This is choking buyer affordability. According to trade association UK Finance, first-time buyer and home-mover purchases both dropped by almost a third during April and June this year.
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Even those who can afford to buy might be holding off in the hope that property prices keep falling over the coming months and they can secure a bargain.
The housing market has certainly cooled this year after rising around 20% during Covid as the race for space and beefed-up consumer savings sparked a red-hot market.
This month, UK property valuations fell 1.9%, according to Rightmove, the steepest August drop since 2018. This continued four months of property market falls.
While experts are divided on what the future might hold, most agree the housing market will be subdued for some time. Whereas some believe that a crash could be on its way, others feel the current gradual decline will continue to play out. Either way, it might be some time before prices start to rise again.
What can we expect when interest rates peak?
Whether you’re a saver, a borrower, or both, it’s reached the point where most people will be happy to see the back of interest rate rises.
Few disagreed that interest rates needed to climb above the rock-bottom levels we had seen since the financial crisis in 2008. Cheap borrowing has its advantages for us as individuals, most notably when it comes to paying off a mortgage, but can have implications for the wider economy. Low interest rates typically increase the demand for property, with the average house price now 8.8 times the average earnings.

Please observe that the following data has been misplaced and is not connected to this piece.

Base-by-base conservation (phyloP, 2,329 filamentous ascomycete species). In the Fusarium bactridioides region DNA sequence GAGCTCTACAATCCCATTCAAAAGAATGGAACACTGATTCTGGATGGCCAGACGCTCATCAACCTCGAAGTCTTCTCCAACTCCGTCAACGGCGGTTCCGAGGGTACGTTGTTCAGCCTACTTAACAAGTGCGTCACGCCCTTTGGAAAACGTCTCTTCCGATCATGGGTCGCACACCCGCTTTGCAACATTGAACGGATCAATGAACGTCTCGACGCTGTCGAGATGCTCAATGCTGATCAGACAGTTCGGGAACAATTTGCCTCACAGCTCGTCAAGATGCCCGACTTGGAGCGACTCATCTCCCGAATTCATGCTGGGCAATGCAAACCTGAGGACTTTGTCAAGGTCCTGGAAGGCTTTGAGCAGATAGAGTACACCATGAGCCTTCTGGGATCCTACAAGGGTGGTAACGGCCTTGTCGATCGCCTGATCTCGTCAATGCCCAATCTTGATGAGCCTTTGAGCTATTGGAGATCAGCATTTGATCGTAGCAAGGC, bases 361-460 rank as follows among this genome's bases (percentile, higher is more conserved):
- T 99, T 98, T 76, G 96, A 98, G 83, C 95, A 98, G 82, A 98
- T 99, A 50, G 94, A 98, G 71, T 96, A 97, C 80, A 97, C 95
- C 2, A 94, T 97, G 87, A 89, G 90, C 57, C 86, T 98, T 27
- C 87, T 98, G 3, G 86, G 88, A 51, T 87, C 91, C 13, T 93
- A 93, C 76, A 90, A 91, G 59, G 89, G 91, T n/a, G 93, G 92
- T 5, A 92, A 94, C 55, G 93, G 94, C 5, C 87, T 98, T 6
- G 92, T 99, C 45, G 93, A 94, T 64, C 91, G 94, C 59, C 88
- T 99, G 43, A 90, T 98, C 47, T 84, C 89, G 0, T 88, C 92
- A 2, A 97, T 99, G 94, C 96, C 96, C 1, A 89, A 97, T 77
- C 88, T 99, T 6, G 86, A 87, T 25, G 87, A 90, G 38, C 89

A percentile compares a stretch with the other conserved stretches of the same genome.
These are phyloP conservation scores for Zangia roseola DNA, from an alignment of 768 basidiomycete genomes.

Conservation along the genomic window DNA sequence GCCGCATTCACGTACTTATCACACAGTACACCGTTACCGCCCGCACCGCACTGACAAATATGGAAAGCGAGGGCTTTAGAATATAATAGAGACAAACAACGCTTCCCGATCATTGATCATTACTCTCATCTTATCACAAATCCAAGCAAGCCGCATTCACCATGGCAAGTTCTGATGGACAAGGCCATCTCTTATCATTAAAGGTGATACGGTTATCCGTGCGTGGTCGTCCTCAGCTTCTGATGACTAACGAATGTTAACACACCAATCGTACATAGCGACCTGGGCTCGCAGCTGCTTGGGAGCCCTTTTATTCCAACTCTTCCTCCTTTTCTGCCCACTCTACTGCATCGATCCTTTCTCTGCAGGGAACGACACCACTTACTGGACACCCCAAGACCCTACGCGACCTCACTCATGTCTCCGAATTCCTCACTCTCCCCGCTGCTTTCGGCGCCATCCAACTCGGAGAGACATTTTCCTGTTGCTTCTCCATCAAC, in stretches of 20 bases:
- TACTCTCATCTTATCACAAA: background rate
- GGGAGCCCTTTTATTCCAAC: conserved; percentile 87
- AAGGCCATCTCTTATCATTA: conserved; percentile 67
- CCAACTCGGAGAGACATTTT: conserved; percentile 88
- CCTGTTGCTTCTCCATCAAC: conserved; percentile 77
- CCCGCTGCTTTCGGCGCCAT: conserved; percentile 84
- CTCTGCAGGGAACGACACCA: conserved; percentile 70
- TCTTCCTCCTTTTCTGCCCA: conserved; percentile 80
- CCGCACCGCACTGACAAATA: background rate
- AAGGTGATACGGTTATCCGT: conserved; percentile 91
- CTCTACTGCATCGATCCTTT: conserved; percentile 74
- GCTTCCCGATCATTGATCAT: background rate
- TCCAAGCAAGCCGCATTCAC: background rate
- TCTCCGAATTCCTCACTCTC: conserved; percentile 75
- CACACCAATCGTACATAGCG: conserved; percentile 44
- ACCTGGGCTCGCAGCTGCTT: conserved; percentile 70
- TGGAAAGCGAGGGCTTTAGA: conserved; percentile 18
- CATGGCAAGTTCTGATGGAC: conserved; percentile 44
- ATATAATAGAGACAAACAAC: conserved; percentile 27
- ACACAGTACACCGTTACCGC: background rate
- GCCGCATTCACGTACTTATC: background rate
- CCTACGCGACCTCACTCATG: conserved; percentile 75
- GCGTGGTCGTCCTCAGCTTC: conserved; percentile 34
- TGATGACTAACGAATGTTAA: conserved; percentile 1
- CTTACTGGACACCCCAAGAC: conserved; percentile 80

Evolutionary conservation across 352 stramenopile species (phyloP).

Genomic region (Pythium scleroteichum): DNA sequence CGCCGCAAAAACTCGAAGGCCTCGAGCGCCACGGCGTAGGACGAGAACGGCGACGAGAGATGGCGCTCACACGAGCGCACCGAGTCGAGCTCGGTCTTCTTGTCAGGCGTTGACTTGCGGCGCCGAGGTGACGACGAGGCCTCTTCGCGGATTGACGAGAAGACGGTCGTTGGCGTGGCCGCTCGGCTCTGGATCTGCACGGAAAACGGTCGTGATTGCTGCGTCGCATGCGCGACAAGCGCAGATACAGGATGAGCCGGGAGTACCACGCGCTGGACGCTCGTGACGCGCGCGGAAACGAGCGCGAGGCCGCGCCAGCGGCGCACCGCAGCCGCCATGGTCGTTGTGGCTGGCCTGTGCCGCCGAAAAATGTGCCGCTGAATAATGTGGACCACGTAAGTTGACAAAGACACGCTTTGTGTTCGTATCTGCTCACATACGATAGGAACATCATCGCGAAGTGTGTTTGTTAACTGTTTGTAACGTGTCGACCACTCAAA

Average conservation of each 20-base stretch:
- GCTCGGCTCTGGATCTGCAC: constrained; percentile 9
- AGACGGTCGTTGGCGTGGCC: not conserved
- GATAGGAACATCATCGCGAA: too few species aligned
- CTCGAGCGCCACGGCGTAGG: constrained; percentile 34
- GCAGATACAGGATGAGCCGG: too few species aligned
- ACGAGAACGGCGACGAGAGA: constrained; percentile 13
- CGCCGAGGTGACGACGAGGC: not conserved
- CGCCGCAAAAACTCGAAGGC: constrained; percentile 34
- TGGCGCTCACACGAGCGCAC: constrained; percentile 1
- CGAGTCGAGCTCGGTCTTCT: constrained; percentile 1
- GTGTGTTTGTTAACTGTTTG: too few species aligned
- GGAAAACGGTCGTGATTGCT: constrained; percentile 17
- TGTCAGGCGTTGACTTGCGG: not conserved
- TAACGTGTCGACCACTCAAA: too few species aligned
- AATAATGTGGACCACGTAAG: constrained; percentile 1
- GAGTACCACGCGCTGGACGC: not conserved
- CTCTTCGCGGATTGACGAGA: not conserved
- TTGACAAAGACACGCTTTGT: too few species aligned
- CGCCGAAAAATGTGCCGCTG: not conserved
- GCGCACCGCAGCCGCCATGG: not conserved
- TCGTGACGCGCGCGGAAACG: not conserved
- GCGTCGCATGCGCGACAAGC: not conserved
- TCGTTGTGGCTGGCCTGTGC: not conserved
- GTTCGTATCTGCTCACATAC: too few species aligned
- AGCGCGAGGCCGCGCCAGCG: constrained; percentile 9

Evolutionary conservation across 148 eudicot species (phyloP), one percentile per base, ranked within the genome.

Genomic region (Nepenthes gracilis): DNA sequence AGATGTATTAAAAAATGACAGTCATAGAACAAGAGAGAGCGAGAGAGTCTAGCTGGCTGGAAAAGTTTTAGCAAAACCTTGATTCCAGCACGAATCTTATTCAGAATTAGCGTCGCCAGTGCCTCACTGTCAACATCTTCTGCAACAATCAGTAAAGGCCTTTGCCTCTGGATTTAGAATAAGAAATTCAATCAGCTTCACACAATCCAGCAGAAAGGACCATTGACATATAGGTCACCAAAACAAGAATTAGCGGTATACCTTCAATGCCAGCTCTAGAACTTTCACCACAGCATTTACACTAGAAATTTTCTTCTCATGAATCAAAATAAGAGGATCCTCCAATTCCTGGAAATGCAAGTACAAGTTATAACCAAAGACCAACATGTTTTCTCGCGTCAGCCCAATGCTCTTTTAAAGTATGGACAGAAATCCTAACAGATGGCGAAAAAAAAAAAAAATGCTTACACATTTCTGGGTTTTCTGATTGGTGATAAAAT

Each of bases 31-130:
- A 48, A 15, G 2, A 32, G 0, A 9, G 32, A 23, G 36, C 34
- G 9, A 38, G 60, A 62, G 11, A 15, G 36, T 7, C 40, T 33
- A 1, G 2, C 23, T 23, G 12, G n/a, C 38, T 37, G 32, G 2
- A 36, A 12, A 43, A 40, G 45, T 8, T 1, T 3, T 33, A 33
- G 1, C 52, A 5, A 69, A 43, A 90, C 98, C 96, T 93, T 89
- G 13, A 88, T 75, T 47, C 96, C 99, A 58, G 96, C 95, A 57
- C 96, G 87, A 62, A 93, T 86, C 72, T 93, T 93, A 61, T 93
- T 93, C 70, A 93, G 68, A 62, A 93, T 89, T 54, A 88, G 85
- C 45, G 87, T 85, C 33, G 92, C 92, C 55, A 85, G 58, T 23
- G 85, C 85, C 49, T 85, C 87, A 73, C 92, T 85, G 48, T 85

The return of higher savings rates has certainly provided a boost to any money you hold in cash. You can now earn more than 5% in easy-access accounts, or as much as 6% if you’re prepared to tie the money up for a year.
This means that your savings are eroding at a much slower pace than previously. But some experts believe that savings rates have now peaked, and might even start to fall, no matter what happens to interest rates.
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If interest rates do peak next month, mortgage rates should stabilise. But the situation, particularly for first-time buyers, remains tough. In an interesting recent development, it is now cheaper to rent a home than to buy one, according to Zoopla. This is despite rents increasing at their fastest pace for seven years.
The 1.5 million households on variable rate mortgages may have found things especially hard this year. These mortgages are great when rates come down, as your monthly payments will reduce immediately, but can be painful when rates rise.
The news that the rate hike cycle might be drawing to a close should bring some relief here. Many families took out variable-rate mortgages last year in the hope that the base rate would start to fall during 2023. Instead, rates have continued to rise.
If you are one of the 1.4 million borrowers on a fixed-rate deal that’s set to expire this year, then it’s really important to shop around. Even if rates do peak in September, you will struggle to find deals with terms equally favourable to what you have right now.
If you feel the new rates are unaffordable, then it’s worth speaking with your lender to find out what you can do. Some options include temporarily switching to an interest-only mortgage or taking a mortgage holiday. Alternatively, you could consider using lump sums to clear some or all the outstanding balance. Rachel Lacey wrote an excellent article for anyone thinking about cashing in investments to pay off their mortgage.